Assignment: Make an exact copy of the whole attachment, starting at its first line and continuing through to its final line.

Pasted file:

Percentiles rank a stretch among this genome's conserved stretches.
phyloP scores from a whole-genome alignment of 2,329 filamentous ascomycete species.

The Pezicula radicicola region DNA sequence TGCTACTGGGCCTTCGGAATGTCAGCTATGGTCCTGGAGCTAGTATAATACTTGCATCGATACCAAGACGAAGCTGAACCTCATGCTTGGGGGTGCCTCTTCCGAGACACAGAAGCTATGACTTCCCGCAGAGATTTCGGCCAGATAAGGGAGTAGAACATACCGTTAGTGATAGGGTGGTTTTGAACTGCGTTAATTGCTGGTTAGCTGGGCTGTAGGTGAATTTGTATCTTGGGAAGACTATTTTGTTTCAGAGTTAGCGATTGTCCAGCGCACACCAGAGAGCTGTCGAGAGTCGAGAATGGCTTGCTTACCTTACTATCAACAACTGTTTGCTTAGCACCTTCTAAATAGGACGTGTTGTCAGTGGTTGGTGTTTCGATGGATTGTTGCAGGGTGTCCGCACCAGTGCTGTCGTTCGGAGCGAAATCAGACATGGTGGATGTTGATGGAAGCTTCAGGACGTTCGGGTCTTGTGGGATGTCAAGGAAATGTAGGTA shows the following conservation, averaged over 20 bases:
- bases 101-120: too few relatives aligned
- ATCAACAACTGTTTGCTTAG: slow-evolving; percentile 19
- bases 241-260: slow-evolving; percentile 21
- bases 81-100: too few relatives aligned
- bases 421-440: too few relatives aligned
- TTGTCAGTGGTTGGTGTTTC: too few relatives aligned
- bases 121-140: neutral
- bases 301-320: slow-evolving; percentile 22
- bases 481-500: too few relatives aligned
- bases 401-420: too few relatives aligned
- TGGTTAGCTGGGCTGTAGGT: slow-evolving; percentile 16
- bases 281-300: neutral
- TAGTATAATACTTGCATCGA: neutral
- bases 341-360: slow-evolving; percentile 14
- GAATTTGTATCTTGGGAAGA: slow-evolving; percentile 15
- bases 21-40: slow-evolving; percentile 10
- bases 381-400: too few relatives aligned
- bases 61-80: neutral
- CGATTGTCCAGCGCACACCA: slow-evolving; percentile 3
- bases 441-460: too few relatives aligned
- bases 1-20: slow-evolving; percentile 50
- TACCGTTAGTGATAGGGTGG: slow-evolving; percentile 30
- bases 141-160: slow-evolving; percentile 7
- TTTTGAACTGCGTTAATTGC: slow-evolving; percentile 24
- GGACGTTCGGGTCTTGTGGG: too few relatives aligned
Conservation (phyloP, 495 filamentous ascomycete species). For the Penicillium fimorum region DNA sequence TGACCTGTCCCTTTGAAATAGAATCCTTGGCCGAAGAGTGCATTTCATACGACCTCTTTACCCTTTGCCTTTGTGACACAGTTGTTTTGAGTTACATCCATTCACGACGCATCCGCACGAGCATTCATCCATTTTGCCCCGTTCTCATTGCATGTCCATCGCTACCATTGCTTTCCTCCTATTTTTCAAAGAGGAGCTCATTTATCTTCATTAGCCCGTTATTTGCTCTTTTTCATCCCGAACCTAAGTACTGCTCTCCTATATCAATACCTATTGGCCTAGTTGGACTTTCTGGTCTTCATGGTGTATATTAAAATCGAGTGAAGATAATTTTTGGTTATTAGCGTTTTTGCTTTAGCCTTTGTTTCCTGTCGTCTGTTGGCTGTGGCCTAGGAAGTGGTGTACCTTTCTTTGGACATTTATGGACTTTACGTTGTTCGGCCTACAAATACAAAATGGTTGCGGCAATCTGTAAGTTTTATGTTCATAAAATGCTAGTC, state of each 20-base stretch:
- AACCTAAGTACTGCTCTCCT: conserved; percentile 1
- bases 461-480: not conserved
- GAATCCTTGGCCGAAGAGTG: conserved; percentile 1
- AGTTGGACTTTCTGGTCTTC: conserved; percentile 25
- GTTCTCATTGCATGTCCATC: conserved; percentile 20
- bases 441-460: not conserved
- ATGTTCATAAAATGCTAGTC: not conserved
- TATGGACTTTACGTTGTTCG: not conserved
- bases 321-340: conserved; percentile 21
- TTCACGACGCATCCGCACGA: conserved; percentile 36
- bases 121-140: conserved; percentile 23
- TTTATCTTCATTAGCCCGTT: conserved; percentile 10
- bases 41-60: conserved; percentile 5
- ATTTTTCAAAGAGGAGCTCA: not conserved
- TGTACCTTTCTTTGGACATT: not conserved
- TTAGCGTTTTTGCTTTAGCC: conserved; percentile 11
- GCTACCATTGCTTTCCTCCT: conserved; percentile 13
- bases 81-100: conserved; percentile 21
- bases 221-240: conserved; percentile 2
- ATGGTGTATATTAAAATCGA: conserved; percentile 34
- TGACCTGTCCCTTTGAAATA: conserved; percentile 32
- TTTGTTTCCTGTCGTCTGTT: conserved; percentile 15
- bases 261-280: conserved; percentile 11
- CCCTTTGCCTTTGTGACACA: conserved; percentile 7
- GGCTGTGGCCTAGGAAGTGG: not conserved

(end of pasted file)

Percentiles rank a stretch among this genome's conserved stretches.
phyloP scores from a whole-genome alignment of 2,329 filamentous ascomycete species.

The Pezicula radicicola region DNA sequence TGCTACTGGGCCTTCGGAATGTCAGCTATGGTCCTGGAGCTAGTATAATACTTGCATCGATACCAAGACGAAGCTGAACCTCATGCTTGGGGGTGCCTCTTCCGAGACACAGAAGCTATGACTTCCCGCAGAGATTTCGGCCAGATAAGGGAGTAGAACATACCGTTAGTGATAGGGTGGTTTTGAACTGCGTTAATTGCTGGTTAGCTGGGCTGTAGGTGAATTTGTATCTTGGGAAGACTATTTTGTTTCAGAGTTAGCGATTGTCCAGCGCACACCAGAGAGCTGTCGAGAGTCGAGAATGGCTTGCTTACCTTACTATCAACAACTGTTTGCTTAGCACCTTCTAAATAGGACGTGTTGTCAGTGGTTGGTGTTTCGATGGATTGTTGCAGGGTGTCCGCACCAGTGCTGTCGTTCGGAGCGAAATCAGACATGGTGGATGTTGATGGAAGCTTCAGGACGTTCGGGTCTTGTGGGATGTCAAGGAAATGTAGGTA shows the following conservation, averaged over 20 bases:
- bases 101-120: too few relatives aligned
- ATCAACAACTGTTTGCTTAG: slow-evolving; percentile 19
- bases 241-260: slow-evolving; percentile 21
- bases 81-100: too few relatives aligned
- bases 421-440: too few relatives aligned
- TTGTCAGTGGTTGGTGTTTC: too few relatives aligned
- bases 121-140: neutral
- bases 301-320: slow-evolving; percentile 22
- bases 481-500: too few relatives aligned
- bases 401-420: too few relatives aligned
- TGGTTAGCTGGGCTGTAGGT: slow-evolving; percentile 16
- bases 281-300: neutral
- TAGTATAATACTTGCATCGA: neutral
- bases 341-360: slow-evolving; percentile 14
- GAATTTGTATCTTGGGAAGA: slow-evolving; percentile 15
- bases 21-40: slow-evolving; percentile 10
- bases 381-400: too few relatives aligned
- bases 61-80: neutral
- CGATTGTCCAGCGCACACCA: slow-evolving; percentile 3
- bases 441-460: too few relatives aligned
- bases 1-20: slow-evolving; percentile 50
- TACCGTTAGTGATAGGGTGG: slow-evolving; percentile 30
- bases 141-160: slow-evolving; percentile 7
- TTTTGAACTGCGTTAATTGC: slow-evolving; percentile 24
- GGACGTTCGGGTCTTGTGGG: too few relatives aligned
Conservation (phyloP, 495 filamentous ascomycete species). For the Penicillium fimorum region DNA sequence TGACCTGTCCCTTTGAAATAGAATCCTTGGCCGAAGAGTGCATTTCATACGACCTCTTTACCCTTTGCCTTTGTGACACAGTTGTTTTGAGTTACATCCATTCACGACGCATCCGCACGAGCATTCATCCATTTTGCCCCGTTCTCATTGCATGTCCATCGCTACCATTGCTTTCCTCCTATTTTTCAAAGAGGAGCTCATTTATCTTCATTAGCCCGTTATTTGCTCTTTTTCATCCCGAACCTAAGTACTGCTCTCCTATATCAATACCTATTGGCCTAGTTGGACTTTCTGGTCTTCATGGTGTATATTAAAATCGAGTGAAGATAATTTTTGGTTATTAGCGTTTTTGCTTTAGCCTTTGTTTCCTGTCGTCTGTTGGCTGTGGCCTAGGAAGTGGTGTACCTTTCTTTGGACATTTATGGACTTTACGTTGTTCGGCCTACAAATACAAAATGGTTGCGGCAATCTGTAAGTTTTATGTTCATAAAATGCTAGTC, state of each 20-base stretch:
- AACCTAAGTACTGCTCTCCT: conserved; percentile 1
- bases 461-480: not conserved
- GAATCCTTGGCCGAAGAGTG: conserved; percentile 1
- AGTTGGACTTTCTGGTCTTC: conserved; percentile 25
- GTTCTCATTGCATGTCCATC: conserved; percentile 20
- bases 441-460: not conserved
- ATGTTCATAAAATGCTAGTC: not conserved
- TATGGACTTTACGTTGTTCG: not conserved
- bases 321-340: conserved; percentile 21
- TTCACGACGCATCCGCACGA: conserved; percentile 36
- bases 121-140: conserved; percentile 23
- TTTATCTTCATTAGCCCGTT: conserved; percentile 10
- bases 41-60: conserved; percentile 5
- ATTTTTCAAAGAGGAGCTCA: not conserved
- TGTACCTTTCTTTGGACATT: not conserved
- TTAGCGTTTTTGCTTTAGCC: conserved; percentile 11
- GCTACCATTGCTTTCCTCCT: conserved; percentile 13
- bases 81-100: conserved; percentile 21
- bases 221-240: conserved; percentile 2
- ATGGTGTATATTAAAATCGA: conserved; percentile 34
- TGACCTGTCCCTTTGAAATA: conserved; percentile 32
- TTTGTTTCCTGTCGTCTGTT: conserved; percentile 15
- bases 261-280: conserved; percentile 11
- CCCTTTGCCTTTGTGACACA: conserved; percentile 7
- GGCTGTGGCCTAGGAAGTGG: not conserved